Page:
Unlicensed Child Care Centres Guidance
To help break the chain of COVID-19 transmission in PEI, Updated COVID-19 Post Circuit Breaker Holiday Measures are in effect from January 6 to January 25th, 2021.
These CIRCUIT BREAKER measures impact businesses and gatherings and are different from the restrictions PEI residents were asked to observe during the New Normal phase.
The circuit breaker phase restrictions override all other existing sector specific public health guidance. Government of Prince Edward Island COVID-19 recommendations and guidances may be impacted by the CIRCUIT BREAKER measures.
Unlicensed child care centres, just like any other businesses, services, or organizations on PEI, are required to have a COVID-19 Operational Plan.
Measures required by all businesses, services, and organizations include:
- Develop and follow an operational plan detailing how risk of transmission of disease will be mitigated.
- Take every reasonable step to ensure minimal interaction of people (including employees and/or children) within two metres (6 feet) of each other.
- Take every reasonable step required to prevent employees and children who are required to self-isolate from entering workplaces.
- Develop and follow an exclusion policy that ensures symptomatic employees and children are immediately excluded from work activities.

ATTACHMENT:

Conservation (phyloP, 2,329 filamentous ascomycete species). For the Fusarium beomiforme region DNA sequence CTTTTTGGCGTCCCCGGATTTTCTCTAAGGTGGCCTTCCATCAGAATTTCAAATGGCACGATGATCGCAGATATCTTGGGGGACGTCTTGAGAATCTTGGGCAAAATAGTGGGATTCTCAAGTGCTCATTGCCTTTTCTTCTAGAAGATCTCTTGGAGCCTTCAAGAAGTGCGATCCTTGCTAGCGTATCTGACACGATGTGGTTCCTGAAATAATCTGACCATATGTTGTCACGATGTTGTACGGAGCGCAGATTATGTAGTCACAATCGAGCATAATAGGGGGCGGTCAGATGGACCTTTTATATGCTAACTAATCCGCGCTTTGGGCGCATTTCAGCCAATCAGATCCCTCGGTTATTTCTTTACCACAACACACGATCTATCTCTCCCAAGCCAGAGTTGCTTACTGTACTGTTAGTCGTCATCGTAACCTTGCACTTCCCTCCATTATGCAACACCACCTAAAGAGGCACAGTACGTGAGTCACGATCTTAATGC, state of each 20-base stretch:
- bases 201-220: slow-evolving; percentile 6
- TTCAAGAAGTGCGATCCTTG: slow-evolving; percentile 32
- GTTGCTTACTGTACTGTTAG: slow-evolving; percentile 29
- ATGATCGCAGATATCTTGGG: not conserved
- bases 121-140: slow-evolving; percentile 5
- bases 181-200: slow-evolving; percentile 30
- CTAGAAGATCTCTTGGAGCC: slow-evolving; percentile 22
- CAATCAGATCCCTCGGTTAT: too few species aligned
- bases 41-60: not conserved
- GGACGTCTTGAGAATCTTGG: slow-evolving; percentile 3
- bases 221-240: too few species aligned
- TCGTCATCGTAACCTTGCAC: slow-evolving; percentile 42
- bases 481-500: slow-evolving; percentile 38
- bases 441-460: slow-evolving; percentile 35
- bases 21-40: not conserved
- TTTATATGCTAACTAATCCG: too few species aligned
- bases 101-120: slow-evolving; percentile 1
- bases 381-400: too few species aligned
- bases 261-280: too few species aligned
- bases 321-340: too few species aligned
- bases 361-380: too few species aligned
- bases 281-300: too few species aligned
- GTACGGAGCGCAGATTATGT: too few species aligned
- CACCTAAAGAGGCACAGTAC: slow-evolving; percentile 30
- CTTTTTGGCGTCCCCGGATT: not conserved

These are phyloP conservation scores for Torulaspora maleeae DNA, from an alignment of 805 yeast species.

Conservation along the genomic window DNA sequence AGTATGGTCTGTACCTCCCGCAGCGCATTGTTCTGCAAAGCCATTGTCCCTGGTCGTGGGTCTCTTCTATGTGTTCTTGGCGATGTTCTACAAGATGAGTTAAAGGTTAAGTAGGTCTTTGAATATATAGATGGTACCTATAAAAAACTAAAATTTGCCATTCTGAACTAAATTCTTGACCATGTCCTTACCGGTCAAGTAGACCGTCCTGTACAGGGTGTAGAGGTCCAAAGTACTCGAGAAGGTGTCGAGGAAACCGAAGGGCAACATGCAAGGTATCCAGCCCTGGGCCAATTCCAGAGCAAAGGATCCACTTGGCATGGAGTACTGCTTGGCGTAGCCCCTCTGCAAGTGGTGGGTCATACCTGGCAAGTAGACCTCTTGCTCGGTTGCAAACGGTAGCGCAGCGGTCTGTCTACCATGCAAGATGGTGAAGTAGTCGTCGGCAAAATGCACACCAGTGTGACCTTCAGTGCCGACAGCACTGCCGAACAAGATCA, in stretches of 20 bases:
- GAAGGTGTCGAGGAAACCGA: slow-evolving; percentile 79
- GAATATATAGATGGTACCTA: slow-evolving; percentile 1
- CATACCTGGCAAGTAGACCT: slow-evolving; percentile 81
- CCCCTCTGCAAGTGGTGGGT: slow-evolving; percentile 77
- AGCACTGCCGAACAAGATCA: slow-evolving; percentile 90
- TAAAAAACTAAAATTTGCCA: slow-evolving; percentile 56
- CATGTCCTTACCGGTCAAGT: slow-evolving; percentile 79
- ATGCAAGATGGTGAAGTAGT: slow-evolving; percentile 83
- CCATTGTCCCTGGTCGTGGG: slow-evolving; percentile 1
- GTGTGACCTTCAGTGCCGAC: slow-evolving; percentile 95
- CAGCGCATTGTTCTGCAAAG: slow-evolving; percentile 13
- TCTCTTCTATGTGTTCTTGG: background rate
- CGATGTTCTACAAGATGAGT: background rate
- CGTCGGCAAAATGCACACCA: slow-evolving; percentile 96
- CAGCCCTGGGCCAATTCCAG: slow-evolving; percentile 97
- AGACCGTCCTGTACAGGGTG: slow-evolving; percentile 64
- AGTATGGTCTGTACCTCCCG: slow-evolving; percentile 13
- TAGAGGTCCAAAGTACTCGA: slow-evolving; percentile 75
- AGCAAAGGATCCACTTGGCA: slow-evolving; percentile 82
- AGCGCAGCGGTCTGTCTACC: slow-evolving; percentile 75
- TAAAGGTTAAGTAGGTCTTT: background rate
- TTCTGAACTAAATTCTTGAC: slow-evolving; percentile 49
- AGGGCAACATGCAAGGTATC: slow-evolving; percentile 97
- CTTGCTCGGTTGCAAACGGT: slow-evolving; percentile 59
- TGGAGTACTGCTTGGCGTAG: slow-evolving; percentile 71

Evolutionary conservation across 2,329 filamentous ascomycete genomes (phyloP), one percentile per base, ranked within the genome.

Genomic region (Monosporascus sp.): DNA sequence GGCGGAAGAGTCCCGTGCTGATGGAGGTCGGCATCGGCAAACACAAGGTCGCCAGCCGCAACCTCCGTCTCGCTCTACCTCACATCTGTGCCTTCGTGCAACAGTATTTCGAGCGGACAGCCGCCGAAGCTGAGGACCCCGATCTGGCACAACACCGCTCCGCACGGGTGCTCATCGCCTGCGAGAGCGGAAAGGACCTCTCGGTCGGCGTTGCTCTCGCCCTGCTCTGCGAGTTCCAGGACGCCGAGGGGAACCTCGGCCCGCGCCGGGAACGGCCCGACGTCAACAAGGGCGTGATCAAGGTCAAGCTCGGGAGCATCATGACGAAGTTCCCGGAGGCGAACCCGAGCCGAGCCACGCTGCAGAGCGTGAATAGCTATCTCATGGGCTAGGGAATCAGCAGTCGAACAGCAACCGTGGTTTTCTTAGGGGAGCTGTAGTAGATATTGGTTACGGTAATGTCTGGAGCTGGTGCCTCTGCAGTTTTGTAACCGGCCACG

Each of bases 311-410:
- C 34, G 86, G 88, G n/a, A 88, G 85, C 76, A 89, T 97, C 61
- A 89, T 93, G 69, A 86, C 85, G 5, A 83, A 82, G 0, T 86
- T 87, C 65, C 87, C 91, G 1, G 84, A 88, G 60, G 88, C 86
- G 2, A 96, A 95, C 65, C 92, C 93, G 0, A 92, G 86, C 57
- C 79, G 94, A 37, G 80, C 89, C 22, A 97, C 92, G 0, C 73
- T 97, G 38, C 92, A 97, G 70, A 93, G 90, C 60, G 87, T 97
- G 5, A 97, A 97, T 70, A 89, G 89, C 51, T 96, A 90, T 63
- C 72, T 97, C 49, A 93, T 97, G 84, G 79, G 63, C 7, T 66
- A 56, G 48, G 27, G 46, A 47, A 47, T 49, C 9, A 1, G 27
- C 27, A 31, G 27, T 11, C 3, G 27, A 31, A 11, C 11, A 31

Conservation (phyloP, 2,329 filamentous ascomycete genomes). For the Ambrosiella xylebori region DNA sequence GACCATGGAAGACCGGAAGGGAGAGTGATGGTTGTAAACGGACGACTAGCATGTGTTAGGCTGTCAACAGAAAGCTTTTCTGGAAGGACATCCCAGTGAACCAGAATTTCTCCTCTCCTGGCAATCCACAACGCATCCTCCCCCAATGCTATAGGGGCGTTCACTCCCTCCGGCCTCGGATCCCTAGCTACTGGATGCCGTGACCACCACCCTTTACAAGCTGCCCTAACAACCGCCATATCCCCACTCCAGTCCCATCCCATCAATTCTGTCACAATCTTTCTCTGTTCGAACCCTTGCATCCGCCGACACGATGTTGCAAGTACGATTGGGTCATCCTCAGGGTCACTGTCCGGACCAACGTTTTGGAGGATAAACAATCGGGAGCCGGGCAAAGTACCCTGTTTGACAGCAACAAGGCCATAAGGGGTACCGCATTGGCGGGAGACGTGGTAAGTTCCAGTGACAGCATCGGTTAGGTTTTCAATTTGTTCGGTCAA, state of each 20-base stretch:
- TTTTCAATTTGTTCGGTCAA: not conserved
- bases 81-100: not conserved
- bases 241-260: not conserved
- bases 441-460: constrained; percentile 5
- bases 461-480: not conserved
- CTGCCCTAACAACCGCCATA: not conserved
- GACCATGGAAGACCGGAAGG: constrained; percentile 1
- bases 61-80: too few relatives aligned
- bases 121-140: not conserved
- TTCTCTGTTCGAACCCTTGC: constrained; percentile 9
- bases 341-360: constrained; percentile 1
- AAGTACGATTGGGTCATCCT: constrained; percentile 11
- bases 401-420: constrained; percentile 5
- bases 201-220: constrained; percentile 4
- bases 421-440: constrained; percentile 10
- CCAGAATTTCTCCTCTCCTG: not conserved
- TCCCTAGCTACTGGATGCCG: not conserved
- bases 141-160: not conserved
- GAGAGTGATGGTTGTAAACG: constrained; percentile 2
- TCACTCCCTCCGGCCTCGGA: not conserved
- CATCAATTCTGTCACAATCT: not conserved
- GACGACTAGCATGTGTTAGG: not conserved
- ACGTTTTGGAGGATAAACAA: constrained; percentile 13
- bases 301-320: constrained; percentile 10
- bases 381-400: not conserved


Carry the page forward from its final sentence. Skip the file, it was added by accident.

- Ensure enhanced cleaning and disinfection of shared areas and surfaces.
- Ensure hand washing stations or hand sanitizing products are available and accessible to employees and children.
Public Health Guidance for Unlicensed Child Care Centres on PEI
Required Public Health Measures:
- An unlicensed child care provider must operate within the allowable numbers for unlicensed child care:
- You can provide child care for up to 5 children if you have infants and no more than two of them can be infants.
- If you have all preschool and school age children you can have up to 6 children, and
- If you have all school-age children you can have a maximum of 7.
- To the greatest extent possible, physical distancing practices should occur.
- Visitors to the unlicensed child care centre should wear a mask at all times while indoors.